This important difference between registered and unregistered Community designs explains why the enforcement of the registered design, which does not require the proof of copying having taken place, is often easier than the enforcement of the unregistered design.

Presumption of validity of registered Community designs: A further advantage of the registered design over the unregistered Community design is the presumption of validity of the registered right. According to Article 85 of the regulation, as long as the registered Community design has not been invalidated (as a consequence of the invalidity declaration) and the court is obliged to consider the design as valid, and provided that the plaintiff has presented proof of the existing design registration (registration certificate and proof of the payment of the maintenance fees). Apart from a separate invalidity application before the EUIPO, the defendant in the infringement proceedings can contest the validity by filing an invalidity counterclaim. Instead of deciding itself on the counterclaim, on request of the plaintiff, the court may stay the proceedings and oblige the defendant to file the invalidity application with the EUIPO within a determined time limit. If the application is not made within the time limit, the proceedings continue and the counterclaim is deemed withdrawn.

An invalidity counterclaim is not admissible if there is a final decision by the EUIPO regarding the same subject matter.

Apart from the counterclaim, the defendant can defend himself or herself by presenting a plea based on the argument that the registered Community design could be declared invalid on account of the defendant’s earlier national design right, within the meaning of Article 25(1)(d).

In contrast, in infringement proceedings based on unregistered Community designs the special court considers the Community design valid only if the owner of the unregistered Community design demonstrates that it meets all the requirements for design protection, namely that the design was novel and possessed an individual character on the date on which it was disclosed to the public for the first time.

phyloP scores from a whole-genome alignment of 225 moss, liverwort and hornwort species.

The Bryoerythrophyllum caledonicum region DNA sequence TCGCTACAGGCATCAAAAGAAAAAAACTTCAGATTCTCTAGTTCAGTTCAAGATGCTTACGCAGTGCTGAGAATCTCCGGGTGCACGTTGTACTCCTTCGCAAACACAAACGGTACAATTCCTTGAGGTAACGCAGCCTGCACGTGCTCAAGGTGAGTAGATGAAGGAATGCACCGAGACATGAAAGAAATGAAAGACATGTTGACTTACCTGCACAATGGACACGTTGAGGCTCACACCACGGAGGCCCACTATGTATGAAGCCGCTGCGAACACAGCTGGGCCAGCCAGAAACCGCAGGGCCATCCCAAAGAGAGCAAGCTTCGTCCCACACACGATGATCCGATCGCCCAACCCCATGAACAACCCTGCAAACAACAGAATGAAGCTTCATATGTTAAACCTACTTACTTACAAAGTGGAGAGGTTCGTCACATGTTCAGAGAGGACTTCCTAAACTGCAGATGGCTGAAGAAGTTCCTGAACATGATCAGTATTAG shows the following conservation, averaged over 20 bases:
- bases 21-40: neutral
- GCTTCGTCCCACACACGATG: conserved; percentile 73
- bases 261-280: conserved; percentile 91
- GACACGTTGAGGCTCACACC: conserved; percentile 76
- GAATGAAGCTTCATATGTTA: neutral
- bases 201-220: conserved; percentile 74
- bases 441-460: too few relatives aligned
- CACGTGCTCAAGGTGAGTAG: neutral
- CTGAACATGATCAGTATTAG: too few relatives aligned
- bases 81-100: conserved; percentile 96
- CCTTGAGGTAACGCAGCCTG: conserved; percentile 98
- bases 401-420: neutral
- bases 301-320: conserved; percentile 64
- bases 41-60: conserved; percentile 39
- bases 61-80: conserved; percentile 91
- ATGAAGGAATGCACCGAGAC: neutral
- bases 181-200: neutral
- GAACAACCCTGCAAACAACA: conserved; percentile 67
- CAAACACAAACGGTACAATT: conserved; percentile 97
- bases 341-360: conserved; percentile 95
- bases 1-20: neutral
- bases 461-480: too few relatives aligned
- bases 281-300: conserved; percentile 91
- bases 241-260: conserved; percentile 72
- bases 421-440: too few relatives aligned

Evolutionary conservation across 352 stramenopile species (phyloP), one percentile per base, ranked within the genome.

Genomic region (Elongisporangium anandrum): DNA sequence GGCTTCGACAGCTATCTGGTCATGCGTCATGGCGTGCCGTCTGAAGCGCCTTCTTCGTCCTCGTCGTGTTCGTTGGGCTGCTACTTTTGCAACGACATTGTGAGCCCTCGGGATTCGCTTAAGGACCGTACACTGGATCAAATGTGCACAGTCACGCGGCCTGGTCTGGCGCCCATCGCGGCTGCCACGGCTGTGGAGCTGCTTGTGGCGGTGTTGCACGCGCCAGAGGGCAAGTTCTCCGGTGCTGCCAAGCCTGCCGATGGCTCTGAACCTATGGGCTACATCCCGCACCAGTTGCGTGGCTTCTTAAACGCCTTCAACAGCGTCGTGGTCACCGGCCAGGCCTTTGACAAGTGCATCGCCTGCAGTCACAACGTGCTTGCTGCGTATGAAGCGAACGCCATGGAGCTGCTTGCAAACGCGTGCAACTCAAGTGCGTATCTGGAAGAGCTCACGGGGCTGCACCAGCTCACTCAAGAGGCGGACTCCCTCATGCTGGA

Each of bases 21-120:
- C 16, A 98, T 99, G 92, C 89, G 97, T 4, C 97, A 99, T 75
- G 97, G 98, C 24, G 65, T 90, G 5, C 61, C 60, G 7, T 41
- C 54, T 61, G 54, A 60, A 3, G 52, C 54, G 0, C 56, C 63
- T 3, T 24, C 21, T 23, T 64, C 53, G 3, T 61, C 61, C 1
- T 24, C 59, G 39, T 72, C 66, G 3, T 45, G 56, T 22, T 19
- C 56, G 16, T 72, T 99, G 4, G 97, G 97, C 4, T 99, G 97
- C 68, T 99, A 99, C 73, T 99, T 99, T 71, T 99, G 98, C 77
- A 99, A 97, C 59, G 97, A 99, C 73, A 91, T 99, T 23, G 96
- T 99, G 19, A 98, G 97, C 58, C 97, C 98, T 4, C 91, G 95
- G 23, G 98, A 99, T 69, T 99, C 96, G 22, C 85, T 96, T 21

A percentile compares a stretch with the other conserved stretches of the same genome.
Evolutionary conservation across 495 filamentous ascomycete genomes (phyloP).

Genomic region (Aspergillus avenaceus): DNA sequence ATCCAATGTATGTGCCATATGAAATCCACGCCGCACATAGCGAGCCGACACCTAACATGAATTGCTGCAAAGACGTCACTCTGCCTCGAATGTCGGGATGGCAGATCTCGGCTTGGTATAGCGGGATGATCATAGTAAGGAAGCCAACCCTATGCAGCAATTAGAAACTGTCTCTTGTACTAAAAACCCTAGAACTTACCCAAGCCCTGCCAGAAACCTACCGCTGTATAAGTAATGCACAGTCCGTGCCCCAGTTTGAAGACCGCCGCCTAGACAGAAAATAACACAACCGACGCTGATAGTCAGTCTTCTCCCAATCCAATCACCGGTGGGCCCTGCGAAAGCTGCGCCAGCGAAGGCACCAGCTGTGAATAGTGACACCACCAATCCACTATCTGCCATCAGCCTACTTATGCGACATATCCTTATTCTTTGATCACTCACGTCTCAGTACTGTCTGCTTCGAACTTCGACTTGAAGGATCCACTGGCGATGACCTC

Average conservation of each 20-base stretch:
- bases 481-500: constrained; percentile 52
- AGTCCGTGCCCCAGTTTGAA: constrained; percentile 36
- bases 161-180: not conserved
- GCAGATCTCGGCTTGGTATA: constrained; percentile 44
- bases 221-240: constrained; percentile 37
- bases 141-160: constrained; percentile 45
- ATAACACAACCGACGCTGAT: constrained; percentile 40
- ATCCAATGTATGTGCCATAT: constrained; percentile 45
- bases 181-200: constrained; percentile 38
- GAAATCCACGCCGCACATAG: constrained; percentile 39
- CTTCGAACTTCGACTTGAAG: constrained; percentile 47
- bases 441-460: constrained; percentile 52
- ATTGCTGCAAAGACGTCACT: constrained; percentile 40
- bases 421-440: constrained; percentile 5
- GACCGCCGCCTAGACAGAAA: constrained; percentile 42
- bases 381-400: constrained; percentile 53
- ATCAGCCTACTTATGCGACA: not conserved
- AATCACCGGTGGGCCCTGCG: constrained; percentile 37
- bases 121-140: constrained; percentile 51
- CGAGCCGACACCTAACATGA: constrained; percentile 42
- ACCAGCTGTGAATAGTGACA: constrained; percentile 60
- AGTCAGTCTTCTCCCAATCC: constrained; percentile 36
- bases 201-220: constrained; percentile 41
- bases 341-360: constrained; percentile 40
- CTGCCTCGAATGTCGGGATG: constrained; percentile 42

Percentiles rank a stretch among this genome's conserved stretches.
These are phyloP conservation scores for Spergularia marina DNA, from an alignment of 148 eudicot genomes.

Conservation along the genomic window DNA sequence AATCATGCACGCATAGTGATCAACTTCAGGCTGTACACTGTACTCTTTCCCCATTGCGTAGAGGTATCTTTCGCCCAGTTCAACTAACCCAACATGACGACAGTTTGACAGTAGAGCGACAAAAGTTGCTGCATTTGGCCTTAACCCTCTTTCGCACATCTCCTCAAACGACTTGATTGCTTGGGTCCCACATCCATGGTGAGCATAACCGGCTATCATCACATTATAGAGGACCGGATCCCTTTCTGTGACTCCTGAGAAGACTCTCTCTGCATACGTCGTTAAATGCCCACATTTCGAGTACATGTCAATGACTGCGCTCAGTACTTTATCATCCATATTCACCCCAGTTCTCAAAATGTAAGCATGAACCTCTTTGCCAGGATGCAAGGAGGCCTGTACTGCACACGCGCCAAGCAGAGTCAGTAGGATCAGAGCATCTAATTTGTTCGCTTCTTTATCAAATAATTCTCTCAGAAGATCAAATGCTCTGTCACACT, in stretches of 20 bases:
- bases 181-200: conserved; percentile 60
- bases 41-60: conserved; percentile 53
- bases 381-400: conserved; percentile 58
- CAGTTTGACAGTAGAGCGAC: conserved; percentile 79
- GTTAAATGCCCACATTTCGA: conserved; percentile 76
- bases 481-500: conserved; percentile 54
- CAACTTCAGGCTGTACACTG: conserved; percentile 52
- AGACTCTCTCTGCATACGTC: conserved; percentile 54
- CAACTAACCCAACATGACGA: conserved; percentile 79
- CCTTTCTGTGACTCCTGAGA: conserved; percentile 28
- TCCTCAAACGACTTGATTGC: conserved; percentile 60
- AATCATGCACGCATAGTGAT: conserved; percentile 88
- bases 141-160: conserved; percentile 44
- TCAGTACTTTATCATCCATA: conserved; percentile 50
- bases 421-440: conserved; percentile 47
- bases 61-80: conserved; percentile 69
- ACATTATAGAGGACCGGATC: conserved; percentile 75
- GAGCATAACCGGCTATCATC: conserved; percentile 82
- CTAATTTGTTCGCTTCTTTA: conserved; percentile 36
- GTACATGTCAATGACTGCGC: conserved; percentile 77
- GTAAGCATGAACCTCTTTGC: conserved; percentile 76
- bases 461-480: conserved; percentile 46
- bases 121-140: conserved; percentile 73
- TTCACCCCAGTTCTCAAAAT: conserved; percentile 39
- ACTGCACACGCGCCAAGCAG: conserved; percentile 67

Penalties in infringement actions: The plaintiff may request the following orders set down by Article 89 of the regulation and the law of the member state in which the acts of infringement or threatened infringement are committed:

  • an order prohibiting the defendant from proceeding with the acts which have infringed or would infringe the Community design (so-called ‘injunctive relief’) – since Community designs have equal effect throughout the European Union due to their unitary character, the injunctive relief applies, as a rule, to the entire territory of the European Union;
  • an order to seize the infringing products or, if provided for by the applicable national law, to destroy the infringing products;
  • an order to seize materials and implements predominantly used in order to manufacture the infringing goods, if the owner knew the effect for which such use was intended or if such effect would have been obvious in the circumstances;
  • an order for detailed information and rendering of account regarding the infringing activities (eg, account of sales and profits), if provided for by the applicable national law; and
  • an order for damages, if provided for by the applicable national law (punitive damages are not awarded).

GLP Intellectual Property Office

Via Luciano Manara 13

Milan 20122

Italy

Tel +39 02 5412 0878

Fax +39 02 5412 1214

Web http://www.glp.eu

Davide Luigi Petraz

Co-managing partner

[email protected]

Davide Luigi Petraz is co-managing partner of GLP Intellectual Property Office, a European patent, trademark and design attorney and attorney at law. He started his career at an IP firm in Washington DC, where he also gained his master’s in IP law. His excellent academic background – being also a professor at the University of Trieste – is complemented by ample experience in drafting agreements and analysing and managing IP assets. His practice includes litigation advice in proceedings regarding all aspects of intellectual property, from infringement to unfair competition and the disclosure of trade secrets. He has considerable experience representing companies before the European Patent Office, demonstrating strong expertise with a unique mix of technical and legal acumen.

Laura van der Heide

Lawyer

[email protected]

Laura van der Heide is a German lawyer with extensive knowledge and experience of German and Italian law and practice. After a study visit and internship in Belgium, she obtained a degree in law from the University of Regensburg. Following her admission to the German Bar, she worked for an international law firm in Munich.

Ms van der Heide later joined the legal department of GLP, where she deals with questions in the fields of intellectual property, unfair competition and commercial contracts. Her expertise spans counterfeiting litigation to trademark infringement cases, with a focus on Italian and German jurisdictions.

Carmela Barilà

Lawyer

[email protected]

Carmela Barilà is an Italian lawyer working in the trademark and legal departments of GLP. She graduated in law from the prestigious University Luigi Bocconi in Milan and, after spending her legal clerkship in one of Italy’s top law firms, she was admitted to the Italian Bar as a qualified lawyer. At GLP she deals with legal opinions and agreements and advises clients in proceedings mainly regarding trademark and design infringement, among other things.